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Photo: Transportation Alternatives Data Exchange (TrADE).
Mineral Wells to Weatherford Rail-Trail, Mineral Wells, TX.
Opening day and dedication of the Mineral Wells to Weatherford Rail. (Photo: Texas DOT).
Transportation Alternatives Program
Recreational Trails Program
Federal Highway Administration
Photo of Christopher Douwes, Community Planner, FHWA, presenting at FHWA Civil Rights Discipline Training, June 23, 2009, Albuquerque NM. Photo: Henry Droughter, Equal Opportunity Specialist, FHWA Pennsylvania Division
FHWA Working Definition
The term "shared use path" means a multi-use trail or other path, physically separated from motorized vehicular traffic by an open space or barrier, either within a highway right-of-way or within an independent right-of-way, and usable for transportation purposes.
Shared use paths may be used by pedestrians, bicyclists, skaters, equestrians, and other nonmotorized users.
Left photo: Peter Axelson, Beneficial Designs.
Contractor for FHWA's Designing Sidewalks and Trails for Access, Best Practices Design Guide.
Right photo: Town Lake Trail, Austin TX.
Photo by Stuart Macdonald, American Trails.
Access Board Definition: Shared Use Path.
A multi-use path designed primarily for use by bicyclists and pedestrians, including pedestrians with disabilities, for transportation and recreation purposes. Shared use paths are physically separated from motor vehicle traffic by an open space or barrier, and are either within the highway right-of-way or within an independent right-of-way.
What is the difference between a sidewalk and a trail? Part function, part location.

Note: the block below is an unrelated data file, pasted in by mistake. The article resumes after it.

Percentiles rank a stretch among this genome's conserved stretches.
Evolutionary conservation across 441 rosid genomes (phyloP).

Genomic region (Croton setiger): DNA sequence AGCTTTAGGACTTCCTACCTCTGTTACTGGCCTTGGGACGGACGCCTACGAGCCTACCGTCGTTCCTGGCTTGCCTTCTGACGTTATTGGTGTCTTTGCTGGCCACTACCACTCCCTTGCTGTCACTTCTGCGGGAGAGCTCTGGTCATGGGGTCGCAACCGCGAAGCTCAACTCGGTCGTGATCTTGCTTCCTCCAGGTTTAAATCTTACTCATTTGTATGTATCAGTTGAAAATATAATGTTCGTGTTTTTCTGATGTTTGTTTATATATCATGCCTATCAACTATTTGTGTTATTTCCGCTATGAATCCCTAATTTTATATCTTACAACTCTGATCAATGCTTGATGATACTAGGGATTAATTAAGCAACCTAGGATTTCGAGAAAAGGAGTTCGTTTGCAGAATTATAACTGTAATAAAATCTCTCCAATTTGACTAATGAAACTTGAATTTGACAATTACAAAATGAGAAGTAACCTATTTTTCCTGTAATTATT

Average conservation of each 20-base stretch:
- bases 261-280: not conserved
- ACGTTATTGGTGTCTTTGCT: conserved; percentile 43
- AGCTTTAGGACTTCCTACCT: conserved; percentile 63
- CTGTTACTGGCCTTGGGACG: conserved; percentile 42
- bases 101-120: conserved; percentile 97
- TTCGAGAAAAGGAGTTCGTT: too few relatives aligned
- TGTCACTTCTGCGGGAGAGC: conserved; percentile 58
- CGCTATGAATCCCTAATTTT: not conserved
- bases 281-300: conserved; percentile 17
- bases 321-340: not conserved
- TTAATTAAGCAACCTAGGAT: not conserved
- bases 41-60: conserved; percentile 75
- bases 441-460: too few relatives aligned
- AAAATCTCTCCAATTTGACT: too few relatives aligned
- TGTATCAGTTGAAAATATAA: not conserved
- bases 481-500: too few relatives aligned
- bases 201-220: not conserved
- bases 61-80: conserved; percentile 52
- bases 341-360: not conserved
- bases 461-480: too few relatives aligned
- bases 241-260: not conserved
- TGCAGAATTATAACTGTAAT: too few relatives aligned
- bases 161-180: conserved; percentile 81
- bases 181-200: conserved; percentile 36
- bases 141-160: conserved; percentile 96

If you build a shared use path...
|Oregon integrates recreational trails and transportation facilities:
|Trails connect parks and recreation:
MKT Trail, Columbia MO
Photos from Coalition for Recreational Trails,
Recreational Trails Program Annual Achievement Awards.
What do these curves do?
Photo: Ahsanhka Road (SR 7) in front of Orofino High School in Orofino, Idaho. Photo by Tony Powers, Dokken Engineering.
American Association of State Highway and Transportation Officials (AASHTO)
AASHTO publishes two guides that address pedestrian and bicycle facilities:
Guide for the Planning, Design, and Operation of Pedestrian Facilities, July 2004, (AASHTO Pedestrian Guide) provides guidelines for the planning, design, operation, and maintenance of pedestrian facilities, including signals and signing. The guide recommends methods for accommodating pedestrians, which vary among roadway and facility types, and addresses the effects of land use planning and site design on pedestrian mobility.
Guide for the Development of Bicycle Facilities 2012, Fourth Edition (AASHTO Bike Guide) provides detailed planning and design guidelines on how to accommodate bicycle travel and operation in most riding environments. It covers the planning, design, operation, maintenance, and safety of on-road facilities, shared use paths, and parking facilities. Flexibility is provided through ranges in design values to encourage facilities that are sensitive to local context and incorporate the needs of bicyclists, pedestrians, and motorists.